Mistrial Declared in Trial of|White Police Officer for N.C. Shooting

     CHARLOTTE, N.C. (CN) – Protests erupted outside the courthouse Friday after a deadlocked jury ended the voluntary-manslaughter case against a North Carolina police officer.
     Charlotte-Mecklenberg officer Randall “Wes” Kerrick shot and killed 24-year-old Jonathan Ferrell in 2013 after police received a call of a possible break-in in a neighborhood outside of Charlotte. Ferrell, a former Florida A&M University football player, had crashed his fiancee’s car and knocked on the nearby door of a woman, who called 911 after thinking she was in danger.
     Jurors had to decide beyond a reasonable doubt whether Kerrick used excessive force when he killed Ferrell. They were unable to do so Friday.
     Judge Robert Ervin declared a mistrial shortly after 4 p.m. local time. It was then that he was informed the jury was still deadlocked at a vote of 8-4.
     A prosecutor said the jury should continue its deliberations because jurors had said earlier in the day that they were making progress, but the jury foreman disagreed.
     “At that time when we were brought in, we were in a discussion that could have had some resolutions, but then we went back to square one after that,” the foreman said. “We have exhausted every possibility and we have gone around and around.”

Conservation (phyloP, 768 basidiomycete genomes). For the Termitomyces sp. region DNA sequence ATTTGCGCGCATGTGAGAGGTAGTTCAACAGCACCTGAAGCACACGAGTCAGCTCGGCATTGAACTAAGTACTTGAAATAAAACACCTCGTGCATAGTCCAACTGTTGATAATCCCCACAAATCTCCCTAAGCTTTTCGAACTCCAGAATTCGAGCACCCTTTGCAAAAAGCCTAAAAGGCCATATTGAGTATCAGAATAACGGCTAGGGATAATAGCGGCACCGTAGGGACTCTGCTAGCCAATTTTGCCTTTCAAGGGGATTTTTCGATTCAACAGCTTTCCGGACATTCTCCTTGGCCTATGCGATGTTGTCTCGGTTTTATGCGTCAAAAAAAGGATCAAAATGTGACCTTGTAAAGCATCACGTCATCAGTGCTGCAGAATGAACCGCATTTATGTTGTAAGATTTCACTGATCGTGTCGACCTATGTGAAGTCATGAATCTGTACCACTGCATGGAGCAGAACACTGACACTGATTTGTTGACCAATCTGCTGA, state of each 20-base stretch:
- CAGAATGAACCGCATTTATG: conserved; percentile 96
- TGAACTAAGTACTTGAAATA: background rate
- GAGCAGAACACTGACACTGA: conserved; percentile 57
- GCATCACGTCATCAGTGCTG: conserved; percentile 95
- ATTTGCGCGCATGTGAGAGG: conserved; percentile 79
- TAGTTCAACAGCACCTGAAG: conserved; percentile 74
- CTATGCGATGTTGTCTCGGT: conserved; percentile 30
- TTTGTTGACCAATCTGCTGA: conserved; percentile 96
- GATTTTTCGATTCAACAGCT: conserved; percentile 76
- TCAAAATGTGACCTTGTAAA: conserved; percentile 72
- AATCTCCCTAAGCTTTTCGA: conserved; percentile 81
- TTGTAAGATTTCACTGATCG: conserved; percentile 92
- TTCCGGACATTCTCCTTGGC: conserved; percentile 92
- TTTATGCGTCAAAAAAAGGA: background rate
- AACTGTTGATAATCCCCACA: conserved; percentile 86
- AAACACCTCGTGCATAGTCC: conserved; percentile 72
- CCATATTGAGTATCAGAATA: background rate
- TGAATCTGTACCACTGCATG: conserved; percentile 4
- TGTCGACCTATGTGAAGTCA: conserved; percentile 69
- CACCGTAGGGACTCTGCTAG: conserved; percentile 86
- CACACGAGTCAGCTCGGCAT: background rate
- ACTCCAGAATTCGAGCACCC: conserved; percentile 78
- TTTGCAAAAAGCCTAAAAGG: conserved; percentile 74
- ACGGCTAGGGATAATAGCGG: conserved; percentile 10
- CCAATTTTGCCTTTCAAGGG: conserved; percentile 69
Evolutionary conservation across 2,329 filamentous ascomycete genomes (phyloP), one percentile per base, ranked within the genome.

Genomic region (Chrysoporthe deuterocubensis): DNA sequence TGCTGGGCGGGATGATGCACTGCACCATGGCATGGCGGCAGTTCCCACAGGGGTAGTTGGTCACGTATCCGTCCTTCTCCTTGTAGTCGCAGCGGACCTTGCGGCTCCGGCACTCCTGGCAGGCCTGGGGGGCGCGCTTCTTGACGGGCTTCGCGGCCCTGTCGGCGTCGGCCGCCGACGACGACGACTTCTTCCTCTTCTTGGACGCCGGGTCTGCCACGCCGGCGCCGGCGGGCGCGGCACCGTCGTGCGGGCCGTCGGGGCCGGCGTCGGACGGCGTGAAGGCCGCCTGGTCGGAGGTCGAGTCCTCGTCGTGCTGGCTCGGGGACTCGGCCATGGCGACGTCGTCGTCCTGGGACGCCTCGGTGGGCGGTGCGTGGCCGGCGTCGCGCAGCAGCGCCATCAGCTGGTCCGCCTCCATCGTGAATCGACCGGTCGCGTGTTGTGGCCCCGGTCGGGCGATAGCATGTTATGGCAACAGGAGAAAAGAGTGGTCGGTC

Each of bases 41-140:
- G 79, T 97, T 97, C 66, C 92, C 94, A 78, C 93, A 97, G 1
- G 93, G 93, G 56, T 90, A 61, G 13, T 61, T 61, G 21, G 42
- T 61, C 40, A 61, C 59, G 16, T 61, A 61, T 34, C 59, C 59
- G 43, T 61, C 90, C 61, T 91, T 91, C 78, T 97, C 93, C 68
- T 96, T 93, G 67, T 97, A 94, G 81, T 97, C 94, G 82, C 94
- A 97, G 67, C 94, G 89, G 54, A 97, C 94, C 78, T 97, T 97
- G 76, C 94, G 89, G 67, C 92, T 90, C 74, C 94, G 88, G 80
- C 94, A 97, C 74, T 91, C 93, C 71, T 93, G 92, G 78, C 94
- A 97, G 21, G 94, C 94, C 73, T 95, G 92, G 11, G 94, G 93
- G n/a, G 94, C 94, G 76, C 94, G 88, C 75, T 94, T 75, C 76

The foreman told Ervin that stepping away for the weekend would likely not make a difference in the jury deadlock. The jury agreed that it would not be possible to come to a unanimous verdict.
     The courtroom audience sat in silence as they listened to Ervin declare a mistrial. One Charlotte man who has been watching the trial because he is concerned about racial tensions surrounding it called the hung jury “just sad.”
     “It took two grand juries to get us here,” Connor Wright said. “And now there’s no resolution. No matter which side you’re on, there’s no answers. The tensions won’t be alleviated. We might have another trial, or we might not. It’s complicated, but there just isn’t any resolution and the tensions remain.”
     The jury was made up of two Latinos, three blacks and seven whites. Eight were women and four were men.
     A small group of protesters took to the street outside the courthouse after a mistrial was declared, showing their disapproval of the judge’s decision. They held signs that said “#justiceforjonathanferrell.”
     Echoing a popular refrain from similar protests around the country, some chanted, “The whole damn system is guilty as hell.”
     Prosecutors said they will review the court record before deciding whether they will retry the case.
     An attorney for the Ferrell family said they will petition for a retrial.

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